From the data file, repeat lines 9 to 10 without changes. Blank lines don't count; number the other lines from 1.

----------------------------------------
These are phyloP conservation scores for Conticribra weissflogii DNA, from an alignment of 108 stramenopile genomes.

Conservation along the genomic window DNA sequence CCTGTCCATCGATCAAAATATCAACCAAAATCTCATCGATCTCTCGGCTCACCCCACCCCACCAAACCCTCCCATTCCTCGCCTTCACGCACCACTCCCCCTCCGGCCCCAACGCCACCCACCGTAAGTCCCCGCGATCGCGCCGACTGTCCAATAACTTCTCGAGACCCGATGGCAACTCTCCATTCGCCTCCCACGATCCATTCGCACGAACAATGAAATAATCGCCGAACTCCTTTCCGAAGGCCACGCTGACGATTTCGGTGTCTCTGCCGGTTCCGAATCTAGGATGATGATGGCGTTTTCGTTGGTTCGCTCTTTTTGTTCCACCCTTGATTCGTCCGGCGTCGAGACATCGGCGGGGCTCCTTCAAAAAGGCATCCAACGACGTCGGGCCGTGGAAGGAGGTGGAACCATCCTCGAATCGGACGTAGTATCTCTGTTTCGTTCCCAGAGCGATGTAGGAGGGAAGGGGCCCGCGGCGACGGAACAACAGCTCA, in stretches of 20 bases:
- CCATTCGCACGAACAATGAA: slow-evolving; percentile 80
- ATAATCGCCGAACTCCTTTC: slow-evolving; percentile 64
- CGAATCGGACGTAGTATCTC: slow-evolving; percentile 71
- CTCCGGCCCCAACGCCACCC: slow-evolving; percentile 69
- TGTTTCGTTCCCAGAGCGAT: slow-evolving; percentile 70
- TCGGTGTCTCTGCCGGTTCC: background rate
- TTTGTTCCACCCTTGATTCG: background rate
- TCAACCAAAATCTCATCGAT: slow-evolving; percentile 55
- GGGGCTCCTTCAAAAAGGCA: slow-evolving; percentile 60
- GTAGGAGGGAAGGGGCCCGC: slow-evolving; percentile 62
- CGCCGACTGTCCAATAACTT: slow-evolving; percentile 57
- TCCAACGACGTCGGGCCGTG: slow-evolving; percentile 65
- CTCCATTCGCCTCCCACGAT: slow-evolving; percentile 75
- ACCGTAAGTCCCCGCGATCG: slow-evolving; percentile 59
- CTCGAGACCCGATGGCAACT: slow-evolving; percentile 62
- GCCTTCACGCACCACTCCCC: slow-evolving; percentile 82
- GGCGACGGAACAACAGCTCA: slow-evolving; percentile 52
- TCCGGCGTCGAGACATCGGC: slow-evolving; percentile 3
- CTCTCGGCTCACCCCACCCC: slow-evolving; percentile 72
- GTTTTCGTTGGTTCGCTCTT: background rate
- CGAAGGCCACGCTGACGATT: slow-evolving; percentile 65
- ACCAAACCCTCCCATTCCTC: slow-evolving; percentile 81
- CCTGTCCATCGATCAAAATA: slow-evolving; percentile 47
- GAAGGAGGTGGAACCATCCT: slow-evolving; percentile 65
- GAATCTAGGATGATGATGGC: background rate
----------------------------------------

- TTTGTTCCACCCTTGATTCG: background rate
- TCAACCAAAATCTCATCGAT: slow-evolving; percentile 55